CITICAR and COMUTACAR HISTORY
According to what I have been able to piece together, the Vanguard
Citicar was started in 1974 by a man from Connecticut who set up a
factory in Florida. About 3500 VANGUARD Citicars were built from 1974
to 1976, most being built in 1975. The selling price in 1975 was
about $4500. This was considerably more then the average gas powered
car at that time.
In 1977 the company is believed to have gone Bankrupt and was
sold piecemeal at auction. The principal buyer at the auction was a
mobile home manufacturer from New Jersey named Frank Flowers.
He purchased most of the company in-tact but he did not
purchase the trade name "Vanguard Citicar". In 1978 he
proceeded to build a new version of the car using both new and
existing parts from the Vanguard. He did not have an adequate supply
of older 3.8HP GE motors and axles and he wanted the new car to be
better then the old Citicar so he incorporated a higher HP GE motor
(5HP) as well as a number of electrical improvements.
The required safety and bumper crash standards had increased
since 1974, he had to redesign the bumper and other safety systems on
the car in order to be certified by the National Transportation
Safety Board. Though the overall shape of the new car looked like a
CitiCar, there were many innovations and improvements in comfort
including roll down windows, a hatch back, better seats, a
better heater, and, in most cases, an electronic control system.
Since he did not have the copyright for the original name, he called
the new car the CommuttaCar. As luck would have it, in
1978, America had the second major oil shortage of the decade which
resulted in an immediate desire to have more efficient cars. The 1978
ComutaCar was an instant success and sold over 4,000 vehicles. The
price for the ComutaCar varied depending on what size motor and other
options it had, but the average price was $6,500. This again was
somewhat higher then the average price of
cars in 1978.
By 1980, several things had changed. People were no longer as
interested in fuel economy and, perhaps more importantly, the
National Transportation Safety Board had increased the requirements
for certification. Though the CommuttaCar could have probably passed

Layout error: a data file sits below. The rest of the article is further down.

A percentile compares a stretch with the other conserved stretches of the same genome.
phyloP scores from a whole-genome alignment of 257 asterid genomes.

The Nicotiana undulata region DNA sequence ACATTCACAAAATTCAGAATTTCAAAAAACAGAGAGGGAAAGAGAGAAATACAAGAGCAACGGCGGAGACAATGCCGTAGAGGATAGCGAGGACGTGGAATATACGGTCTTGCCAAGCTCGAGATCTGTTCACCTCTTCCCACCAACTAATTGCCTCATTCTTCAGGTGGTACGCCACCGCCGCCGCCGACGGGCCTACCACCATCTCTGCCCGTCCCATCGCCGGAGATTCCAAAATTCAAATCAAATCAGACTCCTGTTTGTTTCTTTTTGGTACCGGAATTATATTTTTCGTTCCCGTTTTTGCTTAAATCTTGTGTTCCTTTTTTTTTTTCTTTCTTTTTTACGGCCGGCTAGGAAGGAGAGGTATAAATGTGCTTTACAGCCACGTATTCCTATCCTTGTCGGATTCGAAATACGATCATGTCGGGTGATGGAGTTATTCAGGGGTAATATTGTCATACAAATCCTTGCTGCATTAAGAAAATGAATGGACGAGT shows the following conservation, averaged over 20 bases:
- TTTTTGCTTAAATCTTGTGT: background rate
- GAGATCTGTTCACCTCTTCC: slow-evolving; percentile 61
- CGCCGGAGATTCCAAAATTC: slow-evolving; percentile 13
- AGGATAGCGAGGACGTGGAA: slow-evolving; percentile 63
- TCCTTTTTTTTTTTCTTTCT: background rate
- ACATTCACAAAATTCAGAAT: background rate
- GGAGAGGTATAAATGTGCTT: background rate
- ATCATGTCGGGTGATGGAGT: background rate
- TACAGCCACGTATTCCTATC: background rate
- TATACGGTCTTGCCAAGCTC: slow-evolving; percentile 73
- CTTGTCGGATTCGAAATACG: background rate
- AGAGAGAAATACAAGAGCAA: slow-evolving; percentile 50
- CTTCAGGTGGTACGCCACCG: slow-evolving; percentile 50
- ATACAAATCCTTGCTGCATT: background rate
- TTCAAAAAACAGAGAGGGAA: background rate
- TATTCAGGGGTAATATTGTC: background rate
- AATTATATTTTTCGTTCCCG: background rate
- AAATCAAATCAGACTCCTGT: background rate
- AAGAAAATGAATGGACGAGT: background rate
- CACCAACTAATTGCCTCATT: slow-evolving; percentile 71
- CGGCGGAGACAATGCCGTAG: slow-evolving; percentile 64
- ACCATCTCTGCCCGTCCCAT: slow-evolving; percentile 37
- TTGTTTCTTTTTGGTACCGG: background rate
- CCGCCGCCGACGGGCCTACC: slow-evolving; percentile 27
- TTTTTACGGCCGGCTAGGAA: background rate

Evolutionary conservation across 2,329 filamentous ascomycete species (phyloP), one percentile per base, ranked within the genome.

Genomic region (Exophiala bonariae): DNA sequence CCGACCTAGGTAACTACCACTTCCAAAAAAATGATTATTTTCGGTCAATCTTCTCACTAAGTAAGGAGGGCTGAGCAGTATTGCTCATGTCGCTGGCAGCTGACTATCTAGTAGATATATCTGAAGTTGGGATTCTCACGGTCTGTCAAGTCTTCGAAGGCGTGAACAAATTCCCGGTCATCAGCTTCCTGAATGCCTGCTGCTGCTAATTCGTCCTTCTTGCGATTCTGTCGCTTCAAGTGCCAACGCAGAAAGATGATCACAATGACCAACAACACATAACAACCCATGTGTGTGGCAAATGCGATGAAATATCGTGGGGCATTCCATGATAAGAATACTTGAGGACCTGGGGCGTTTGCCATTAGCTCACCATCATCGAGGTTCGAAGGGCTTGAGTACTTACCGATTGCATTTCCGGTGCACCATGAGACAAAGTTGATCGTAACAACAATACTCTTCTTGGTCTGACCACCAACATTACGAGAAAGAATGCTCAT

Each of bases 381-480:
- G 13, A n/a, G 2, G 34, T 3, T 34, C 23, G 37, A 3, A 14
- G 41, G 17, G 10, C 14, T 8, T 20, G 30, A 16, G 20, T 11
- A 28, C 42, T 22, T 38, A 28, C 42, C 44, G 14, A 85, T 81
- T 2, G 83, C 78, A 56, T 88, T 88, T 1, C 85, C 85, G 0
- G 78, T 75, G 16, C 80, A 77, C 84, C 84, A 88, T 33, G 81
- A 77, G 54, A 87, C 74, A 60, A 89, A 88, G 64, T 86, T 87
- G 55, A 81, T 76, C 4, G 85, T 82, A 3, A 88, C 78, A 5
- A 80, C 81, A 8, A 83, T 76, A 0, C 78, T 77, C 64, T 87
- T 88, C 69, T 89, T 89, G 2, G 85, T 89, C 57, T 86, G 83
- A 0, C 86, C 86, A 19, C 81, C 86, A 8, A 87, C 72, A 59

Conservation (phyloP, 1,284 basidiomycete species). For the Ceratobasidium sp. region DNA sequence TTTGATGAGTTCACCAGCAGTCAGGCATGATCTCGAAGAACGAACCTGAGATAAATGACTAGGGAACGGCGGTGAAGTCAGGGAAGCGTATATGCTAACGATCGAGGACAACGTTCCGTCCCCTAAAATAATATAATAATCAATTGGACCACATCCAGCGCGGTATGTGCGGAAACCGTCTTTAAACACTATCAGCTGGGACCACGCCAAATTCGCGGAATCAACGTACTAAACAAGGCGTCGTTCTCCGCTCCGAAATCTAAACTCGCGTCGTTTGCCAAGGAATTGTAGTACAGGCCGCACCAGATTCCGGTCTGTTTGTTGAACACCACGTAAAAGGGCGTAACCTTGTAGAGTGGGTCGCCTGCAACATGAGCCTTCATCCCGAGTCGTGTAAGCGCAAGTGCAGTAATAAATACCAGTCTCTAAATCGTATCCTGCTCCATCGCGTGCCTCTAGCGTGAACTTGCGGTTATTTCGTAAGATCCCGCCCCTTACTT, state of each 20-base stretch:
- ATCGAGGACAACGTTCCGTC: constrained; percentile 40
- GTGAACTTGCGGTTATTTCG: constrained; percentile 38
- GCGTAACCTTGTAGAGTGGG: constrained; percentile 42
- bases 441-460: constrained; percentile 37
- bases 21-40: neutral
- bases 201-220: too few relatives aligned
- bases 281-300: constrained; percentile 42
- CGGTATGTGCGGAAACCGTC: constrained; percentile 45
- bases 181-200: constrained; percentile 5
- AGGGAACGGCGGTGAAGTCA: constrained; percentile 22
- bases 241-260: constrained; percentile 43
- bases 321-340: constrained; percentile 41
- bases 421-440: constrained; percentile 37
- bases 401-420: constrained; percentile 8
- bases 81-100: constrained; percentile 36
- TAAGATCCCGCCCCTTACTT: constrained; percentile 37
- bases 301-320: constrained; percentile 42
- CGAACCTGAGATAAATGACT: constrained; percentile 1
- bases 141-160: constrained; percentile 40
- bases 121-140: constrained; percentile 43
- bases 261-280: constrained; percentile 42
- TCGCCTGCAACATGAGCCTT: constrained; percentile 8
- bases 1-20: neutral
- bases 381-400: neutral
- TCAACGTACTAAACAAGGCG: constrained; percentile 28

the higher standards that all cars in America must pass, the
cost for testing and certifying the vehicle line (from $150,000 to
2,000,000) plus the cost of insuring the manufacturer (from $150,000
to $300,000 plus about $1500 per car sold), proved to be the final
The ComutaCar company continued to sell used ComutaCars, parts
and new cars (for non-road uses such as airports, warehouses and
prisons). I had the opportunity to speak with Mr. Flowers a number of
times between 1986 and 1988, the year he passed away.
In 1986 or 87 he offered to sell the ComutaCar company for
$150,000 plus various other provisions. Seabring auto-cycle purchased
the company and started to build a new three wheel vehicle called the
Zzipper which did not require such strict
certification as four wheeled vehicles. I understand that this
vehicle had only limited success. In May 1992, a golf cart company in
conjunction with several electric car enthusiasts purchased most of
the remaining parts of the defunct comutacar.
A book entitled "The Lost Cord" was published several
years ago which covers the period of time between 1973 and
1976. Mr. Robert Beaumont, the founder of the Vanguard Company
(builders of the CitiCar), gives a complete and detailed
history of the vehicle from his perspective. It is an
excellent book and should be read by all electric
vehicles enthusiasts. February 1999 Frank Didik.